|Birth||20 January 1873, Wellesbourne, Wellesbourne and Walton, Stratford-on-Avon, United Kingdom|
|Death||5 March 1959 (aged 86 years)|
Gerald John Mordaunt (20 January 1873 – 5 March 1959), sometimes known as Gerry Mordaunt, was an English amateur cricketer who played first-class cricket for Oxford University, Kent County Cricket Club, the Marylebone Cricket Club (MCC), the Gentlemen and other amateur sides between 1893 and 1904.
Mordaunt was born at Wellesbourne Hastings in Warwickshire and educated at Wellington College and University College, Oxford. He played cricket at both school and university, captaining the Wellington College side for three years. He was in the Oxford team for the University Match against Cambridge for four seasons from 1893 to 1896 and was captain in 1895, when his team included three future captains of the England national cricket team, Warner, C. B. Fry and H. D. G. Leveson Gower. As well as playing cricket, Mordaunt won the Public Schools Racquets Challenge Cup in 1891 and won an athletics blue in long jump in 1896.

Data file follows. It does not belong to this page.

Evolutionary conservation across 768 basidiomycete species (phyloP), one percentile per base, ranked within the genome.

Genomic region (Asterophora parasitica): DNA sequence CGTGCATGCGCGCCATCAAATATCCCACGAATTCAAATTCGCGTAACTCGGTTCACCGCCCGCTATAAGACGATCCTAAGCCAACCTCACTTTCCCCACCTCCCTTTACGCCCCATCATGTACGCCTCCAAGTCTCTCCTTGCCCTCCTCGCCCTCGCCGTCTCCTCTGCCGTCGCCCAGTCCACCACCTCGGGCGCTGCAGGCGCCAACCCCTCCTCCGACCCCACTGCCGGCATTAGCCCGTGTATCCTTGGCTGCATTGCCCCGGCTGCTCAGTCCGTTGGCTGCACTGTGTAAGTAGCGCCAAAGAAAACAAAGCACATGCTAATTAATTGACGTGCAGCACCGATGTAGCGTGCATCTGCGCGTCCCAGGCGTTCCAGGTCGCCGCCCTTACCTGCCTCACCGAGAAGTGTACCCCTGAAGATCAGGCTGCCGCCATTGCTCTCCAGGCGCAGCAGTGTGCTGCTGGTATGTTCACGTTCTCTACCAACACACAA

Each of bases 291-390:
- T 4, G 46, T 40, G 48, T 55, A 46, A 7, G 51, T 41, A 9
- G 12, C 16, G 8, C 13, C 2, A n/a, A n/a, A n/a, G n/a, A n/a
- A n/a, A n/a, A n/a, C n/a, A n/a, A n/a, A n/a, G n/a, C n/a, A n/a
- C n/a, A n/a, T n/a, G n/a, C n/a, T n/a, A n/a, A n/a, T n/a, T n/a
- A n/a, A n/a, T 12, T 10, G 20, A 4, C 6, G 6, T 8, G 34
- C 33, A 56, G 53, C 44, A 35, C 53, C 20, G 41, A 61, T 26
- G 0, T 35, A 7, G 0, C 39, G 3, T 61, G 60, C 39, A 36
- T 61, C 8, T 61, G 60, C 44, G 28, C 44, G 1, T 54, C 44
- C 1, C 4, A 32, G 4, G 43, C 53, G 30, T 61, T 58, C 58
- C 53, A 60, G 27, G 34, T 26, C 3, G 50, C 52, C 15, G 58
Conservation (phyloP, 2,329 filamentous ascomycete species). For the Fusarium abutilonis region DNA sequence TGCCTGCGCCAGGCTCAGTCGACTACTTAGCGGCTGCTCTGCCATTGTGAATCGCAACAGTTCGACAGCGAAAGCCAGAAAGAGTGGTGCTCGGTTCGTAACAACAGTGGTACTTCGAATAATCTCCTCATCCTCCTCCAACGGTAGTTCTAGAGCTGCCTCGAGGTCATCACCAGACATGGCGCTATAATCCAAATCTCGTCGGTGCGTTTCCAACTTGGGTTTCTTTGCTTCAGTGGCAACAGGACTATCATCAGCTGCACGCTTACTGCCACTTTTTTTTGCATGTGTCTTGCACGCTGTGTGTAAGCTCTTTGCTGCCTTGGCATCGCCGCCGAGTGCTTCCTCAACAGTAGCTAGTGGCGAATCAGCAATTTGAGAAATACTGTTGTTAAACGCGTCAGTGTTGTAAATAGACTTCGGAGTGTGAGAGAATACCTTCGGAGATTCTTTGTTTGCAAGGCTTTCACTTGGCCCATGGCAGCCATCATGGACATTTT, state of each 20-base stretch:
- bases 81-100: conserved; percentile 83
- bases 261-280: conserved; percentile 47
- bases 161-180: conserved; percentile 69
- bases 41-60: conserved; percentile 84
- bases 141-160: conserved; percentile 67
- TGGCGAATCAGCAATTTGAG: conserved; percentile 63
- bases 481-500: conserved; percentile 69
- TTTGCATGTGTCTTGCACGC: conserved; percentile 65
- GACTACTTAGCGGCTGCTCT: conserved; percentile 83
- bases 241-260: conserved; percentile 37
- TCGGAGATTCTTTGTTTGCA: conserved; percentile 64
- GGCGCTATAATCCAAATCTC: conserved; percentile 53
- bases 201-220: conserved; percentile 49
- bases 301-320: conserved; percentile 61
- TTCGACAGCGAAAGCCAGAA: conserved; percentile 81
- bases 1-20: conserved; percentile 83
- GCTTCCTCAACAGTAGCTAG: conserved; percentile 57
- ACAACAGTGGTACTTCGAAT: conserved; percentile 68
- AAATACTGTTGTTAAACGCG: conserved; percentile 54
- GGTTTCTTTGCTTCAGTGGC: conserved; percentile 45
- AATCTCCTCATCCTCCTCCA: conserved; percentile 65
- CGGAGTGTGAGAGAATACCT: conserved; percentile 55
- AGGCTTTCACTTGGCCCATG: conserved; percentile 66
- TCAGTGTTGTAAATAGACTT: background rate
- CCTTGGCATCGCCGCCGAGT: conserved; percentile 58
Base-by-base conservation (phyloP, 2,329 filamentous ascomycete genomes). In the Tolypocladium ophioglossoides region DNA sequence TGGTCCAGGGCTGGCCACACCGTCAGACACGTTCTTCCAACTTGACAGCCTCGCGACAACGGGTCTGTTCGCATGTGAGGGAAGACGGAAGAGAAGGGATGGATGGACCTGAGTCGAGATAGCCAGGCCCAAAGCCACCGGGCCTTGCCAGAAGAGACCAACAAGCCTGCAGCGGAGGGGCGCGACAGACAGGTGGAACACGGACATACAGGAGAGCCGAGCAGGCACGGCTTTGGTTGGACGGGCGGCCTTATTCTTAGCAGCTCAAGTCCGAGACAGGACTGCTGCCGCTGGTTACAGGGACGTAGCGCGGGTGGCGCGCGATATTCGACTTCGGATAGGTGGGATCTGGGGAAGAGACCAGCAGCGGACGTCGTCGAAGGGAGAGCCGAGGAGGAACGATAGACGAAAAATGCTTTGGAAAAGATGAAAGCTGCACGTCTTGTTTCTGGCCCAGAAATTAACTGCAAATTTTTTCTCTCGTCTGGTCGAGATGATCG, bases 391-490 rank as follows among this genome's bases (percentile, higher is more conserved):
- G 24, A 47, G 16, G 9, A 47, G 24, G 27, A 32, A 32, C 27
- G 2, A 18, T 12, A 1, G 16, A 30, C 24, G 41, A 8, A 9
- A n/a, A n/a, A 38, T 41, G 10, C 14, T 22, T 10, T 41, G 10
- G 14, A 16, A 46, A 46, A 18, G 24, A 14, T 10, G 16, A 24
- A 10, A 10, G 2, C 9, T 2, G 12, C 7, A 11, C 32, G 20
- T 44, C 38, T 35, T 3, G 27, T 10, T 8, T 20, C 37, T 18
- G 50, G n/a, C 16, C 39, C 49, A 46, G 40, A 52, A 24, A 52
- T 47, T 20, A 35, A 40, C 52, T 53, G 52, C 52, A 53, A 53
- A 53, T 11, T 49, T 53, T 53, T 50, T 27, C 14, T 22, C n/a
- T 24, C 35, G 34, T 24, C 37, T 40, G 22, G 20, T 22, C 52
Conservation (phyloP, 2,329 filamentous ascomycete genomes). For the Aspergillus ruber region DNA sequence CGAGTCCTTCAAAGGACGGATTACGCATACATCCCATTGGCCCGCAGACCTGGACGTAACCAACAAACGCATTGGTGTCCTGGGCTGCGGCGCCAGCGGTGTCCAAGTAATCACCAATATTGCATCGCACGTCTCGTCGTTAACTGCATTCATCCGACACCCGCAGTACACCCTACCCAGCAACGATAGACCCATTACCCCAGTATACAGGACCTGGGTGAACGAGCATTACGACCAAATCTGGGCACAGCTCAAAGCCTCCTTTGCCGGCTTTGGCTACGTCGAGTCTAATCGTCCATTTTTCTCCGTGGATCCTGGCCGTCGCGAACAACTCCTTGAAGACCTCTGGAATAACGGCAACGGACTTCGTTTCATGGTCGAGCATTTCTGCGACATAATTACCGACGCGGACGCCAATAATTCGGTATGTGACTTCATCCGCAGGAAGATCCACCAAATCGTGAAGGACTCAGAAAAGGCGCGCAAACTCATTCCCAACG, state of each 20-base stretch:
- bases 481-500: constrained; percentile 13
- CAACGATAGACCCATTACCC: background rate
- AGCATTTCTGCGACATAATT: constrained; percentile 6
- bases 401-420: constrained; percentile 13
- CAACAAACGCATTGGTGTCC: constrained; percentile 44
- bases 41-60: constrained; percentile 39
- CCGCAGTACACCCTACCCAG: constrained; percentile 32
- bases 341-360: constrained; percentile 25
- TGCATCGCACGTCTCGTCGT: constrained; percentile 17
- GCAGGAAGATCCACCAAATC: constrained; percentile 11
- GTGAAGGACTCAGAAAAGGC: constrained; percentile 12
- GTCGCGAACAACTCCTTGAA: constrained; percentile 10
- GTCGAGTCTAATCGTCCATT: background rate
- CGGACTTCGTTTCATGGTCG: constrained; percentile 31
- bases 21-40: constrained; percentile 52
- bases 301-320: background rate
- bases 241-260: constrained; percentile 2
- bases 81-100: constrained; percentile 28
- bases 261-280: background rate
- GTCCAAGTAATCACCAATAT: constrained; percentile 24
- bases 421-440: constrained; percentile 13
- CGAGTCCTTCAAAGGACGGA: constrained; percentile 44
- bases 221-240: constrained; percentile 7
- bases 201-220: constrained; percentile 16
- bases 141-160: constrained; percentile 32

Mordaunt played as a right-handed middle-order batsman and was described in his Wisden obituary as "free-scoring batsman, specially skilled in off-side strokes". He was also noted for his fielding: Pelham Warner in an obituary of him in The Times claimed that he may never have dropped a catch. He made a total of 60 appearances in first-class cricket matches, including 34 for Oxford and 16 for Kent and played in three Gentlemen v Players matches between 1894 and 1895. He was awarded his Kent county cap in 1895.
He toured North America with Lord Hawke's side in 1894, playing in both first-class matches against the Gentlemen of Philadelphia on the tour and in 1895 made his highest score of 264 not out. This came in a match against Sussex in which 1410 runs were scored, at the time a record for a three-day match, and was one of two centuries he scored in his first-class career.
Several members of Mordaunt's family also played first-class cricket. His brothers Henry and Eustace played for Middlesex and for other teams, his father, John Mordaunt, played for MCC and his grandson David Mordaunt was a Sussex and Minor Counties cricketer in the last days of amateurism in the 1950s.
Mordaunt was restricted by business commitments from playing county cricket more regularly. He died at Hayling Island in Hampshire in March 1959 aged 86.